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Acceptability and effectiveness of antimicrobial stewardship implementation strategies on fluoroquinolone prescribing.
- Author(s): Suda, Katie J;
- Clore, Gosia S;
- Evans, Charlesnika T;
- Reisinger, Heather Schacht;
- Kale, Ibuola;
- Echevarria, Kelly;
- Sherlock, Stacey Hockett;
- Perencevich, Eli N;
- Goetz, Matthew Bidwell;
- VA-CDC Practice-Based Research Network
- et al.
Published Web Locationhttps://doi.org/10.1017/ice.2021.10
ObjectiveTo assess the effectiveness and acceptability of antimicrobial stewardship-focused implementation strategies on inpatient fluoroquinolones.
MethodsStewardship champions at 15 hospitals were surveyed regarding the use and acceptability of strategies to improve fluoroquinolone prescribing. Antibiotic days of therapy (DOT) per 1,000 days present (DP) for sites with and without prospective audit and feedback (PAF) and/or prior approval were compared.
ResultsAmong all of the sites, 60% had PAF or prior approval implemented for fluoroquinolones. Compared to sites using neither strategy (64.2 ± 34.4 DOT/DP), fluoroquinolone prescribing rates were lower for sites that employed PAF and/or prior approval (35.5 ± 9.8; P = .03) and decreased from 2017 to 2018 (P < .001). This decrease occurred without an increase in advanced-generation cephalosporins. Total antibiotic rates were 13% lower for sites with PAF and/or prior approval, but this difference did not reach statistical significance (P = .20). Sites reporting that PAF and/or prior approval were "completely" accepted had lower fluoroquinolone rates than sites where it was "moderately" accepted (34.2 ± 5.7 vs 48.7 ± 4.5; P < .01). Sites reported that clinical pathways and/or local guidelines (93%), prior approval (93%), and order forms (80%) "would" or "may" be effective in improving fluoroquinolone use. Although most sites (73%) indicated that requiring infectious disease consults would or may be effective in improving fluoroquinolones, 87% perceived implementation to be difficult.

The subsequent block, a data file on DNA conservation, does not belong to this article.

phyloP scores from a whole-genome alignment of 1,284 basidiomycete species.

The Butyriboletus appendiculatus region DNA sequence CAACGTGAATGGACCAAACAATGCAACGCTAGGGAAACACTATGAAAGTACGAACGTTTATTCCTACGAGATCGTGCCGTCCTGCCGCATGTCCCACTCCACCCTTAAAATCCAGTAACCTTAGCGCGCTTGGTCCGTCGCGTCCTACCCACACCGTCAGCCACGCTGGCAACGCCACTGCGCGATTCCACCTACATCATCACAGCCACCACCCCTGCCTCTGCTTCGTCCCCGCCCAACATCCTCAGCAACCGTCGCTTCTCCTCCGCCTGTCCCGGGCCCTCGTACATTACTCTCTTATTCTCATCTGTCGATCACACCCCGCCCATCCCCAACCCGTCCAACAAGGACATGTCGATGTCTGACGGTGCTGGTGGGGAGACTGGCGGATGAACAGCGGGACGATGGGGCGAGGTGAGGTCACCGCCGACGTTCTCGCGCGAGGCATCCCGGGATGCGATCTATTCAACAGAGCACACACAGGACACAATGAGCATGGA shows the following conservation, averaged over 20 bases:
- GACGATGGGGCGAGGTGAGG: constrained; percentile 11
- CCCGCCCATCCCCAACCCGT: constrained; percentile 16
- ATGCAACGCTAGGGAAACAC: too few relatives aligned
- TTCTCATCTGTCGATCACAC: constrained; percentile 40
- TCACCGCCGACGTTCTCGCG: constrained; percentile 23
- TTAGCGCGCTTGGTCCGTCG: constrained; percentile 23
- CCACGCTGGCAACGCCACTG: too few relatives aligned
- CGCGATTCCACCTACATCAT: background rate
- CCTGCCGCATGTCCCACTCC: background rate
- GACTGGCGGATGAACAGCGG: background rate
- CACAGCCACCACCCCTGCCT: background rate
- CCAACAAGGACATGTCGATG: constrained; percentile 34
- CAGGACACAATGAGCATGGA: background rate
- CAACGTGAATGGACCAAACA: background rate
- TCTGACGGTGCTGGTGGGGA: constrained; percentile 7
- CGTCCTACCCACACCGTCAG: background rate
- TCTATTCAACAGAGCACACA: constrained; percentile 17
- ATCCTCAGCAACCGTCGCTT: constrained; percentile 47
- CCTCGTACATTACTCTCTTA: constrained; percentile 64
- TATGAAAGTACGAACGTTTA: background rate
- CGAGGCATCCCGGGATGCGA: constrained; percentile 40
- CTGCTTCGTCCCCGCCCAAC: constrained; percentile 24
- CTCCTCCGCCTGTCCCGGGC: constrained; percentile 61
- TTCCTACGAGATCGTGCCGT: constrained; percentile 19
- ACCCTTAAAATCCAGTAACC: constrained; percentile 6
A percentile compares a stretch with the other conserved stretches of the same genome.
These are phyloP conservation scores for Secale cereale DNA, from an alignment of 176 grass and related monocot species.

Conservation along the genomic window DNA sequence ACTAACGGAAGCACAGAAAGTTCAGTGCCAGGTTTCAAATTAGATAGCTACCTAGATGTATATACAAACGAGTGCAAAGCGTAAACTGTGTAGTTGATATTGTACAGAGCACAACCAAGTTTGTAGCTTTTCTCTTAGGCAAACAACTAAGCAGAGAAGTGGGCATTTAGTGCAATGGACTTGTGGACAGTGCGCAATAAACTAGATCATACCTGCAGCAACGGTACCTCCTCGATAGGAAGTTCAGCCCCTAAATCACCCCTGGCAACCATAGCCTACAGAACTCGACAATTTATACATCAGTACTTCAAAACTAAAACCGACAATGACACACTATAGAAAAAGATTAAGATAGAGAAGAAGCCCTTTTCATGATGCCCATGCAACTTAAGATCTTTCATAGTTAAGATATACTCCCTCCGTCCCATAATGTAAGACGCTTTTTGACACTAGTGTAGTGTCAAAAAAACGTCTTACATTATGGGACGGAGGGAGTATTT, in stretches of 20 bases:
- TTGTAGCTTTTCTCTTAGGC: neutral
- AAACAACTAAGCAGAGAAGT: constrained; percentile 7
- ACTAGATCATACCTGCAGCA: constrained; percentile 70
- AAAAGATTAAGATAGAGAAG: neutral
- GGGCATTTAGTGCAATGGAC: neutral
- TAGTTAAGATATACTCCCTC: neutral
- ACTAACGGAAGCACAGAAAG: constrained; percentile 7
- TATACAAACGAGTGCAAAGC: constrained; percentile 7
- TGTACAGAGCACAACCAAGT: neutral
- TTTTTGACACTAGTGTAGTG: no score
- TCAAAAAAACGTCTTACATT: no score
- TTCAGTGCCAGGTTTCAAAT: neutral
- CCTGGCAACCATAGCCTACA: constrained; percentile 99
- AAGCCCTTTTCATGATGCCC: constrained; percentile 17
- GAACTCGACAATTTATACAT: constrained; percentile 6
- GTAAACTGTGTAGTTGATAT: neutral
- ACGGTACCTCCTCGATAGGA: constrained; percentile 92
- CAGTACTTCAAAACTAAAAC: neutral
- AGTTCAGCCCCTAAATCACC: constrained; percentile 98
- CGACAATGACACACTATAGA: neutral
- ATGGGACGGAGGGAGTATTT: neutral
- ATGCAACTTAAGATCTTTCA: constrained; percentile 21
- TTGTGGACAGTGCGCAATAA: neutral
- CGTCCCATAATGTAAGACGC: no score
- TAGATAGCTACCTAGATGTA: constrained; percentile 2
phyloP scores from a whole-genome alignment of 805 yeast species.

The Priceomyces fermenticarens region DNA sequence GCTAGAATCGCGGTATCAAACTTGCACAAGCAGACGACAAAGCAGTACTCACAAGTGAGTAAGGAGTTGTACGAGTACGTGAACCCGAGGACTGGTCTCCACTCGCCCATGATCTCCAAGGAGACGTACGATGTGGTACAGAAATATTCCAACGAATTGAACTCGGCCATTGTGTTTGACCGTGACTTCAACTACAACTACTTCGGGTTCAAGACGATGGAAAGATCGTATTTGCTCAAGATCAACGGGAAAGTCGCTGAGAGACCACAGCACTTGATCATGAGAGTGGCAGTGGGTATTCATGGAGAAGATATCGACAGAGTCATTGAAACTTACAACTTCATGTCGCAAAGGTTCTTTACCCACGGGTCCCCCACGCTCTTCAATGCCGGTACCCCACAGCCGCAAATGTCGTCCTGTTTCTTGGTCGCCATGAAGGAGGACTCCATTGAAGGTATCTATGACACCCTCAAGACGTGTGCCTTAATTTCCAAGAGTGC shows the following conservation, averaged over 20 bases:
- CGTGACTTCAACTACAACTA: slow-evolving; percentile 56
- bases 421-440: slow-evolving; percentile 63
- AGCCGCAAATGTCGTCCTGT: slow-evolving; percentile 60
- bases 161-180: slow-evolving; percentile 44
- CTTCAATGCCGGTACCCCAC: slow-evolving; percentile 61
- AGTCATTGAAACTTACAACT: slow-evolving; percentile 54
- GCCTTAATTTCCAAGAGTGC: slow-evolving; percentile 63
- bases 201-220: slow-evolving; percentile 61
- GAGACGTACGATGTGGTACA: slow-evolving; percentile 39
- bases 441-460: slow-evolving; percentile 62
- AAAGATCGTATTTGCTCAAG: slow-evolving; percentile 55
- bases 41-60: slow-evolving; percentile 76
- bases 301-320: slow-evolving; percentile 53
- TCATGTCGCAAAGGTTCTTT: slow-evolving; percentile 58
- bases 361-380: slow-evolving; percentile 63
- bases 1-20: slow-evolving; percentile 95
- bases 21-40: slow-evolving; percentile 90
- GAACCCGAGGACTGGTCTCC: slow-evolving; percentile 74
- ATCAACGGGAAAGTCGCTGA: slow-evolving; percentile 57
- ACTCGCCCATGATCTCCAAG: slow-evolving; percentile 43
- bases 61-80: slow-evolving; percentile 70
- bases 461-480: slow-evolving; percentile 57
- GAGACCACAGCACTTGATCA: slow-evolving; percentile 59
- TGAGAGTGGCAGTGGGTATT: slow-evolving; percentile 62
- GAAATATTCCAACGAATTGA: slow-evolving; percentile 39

ConclusionsPAF and prior approval implementation strategies focused on fluoroquinolones were associated with significantly lower fluoroquinolone prescribing rates and nonsignificant decreases in total antibiotic use, suggesting limited evidence for class substitution. The association of acceptability of strategies with lower rates highlights the importance of culture. These results may indicate increased acceptability of implementation strategies and/or sensitivity to FDA warnings.
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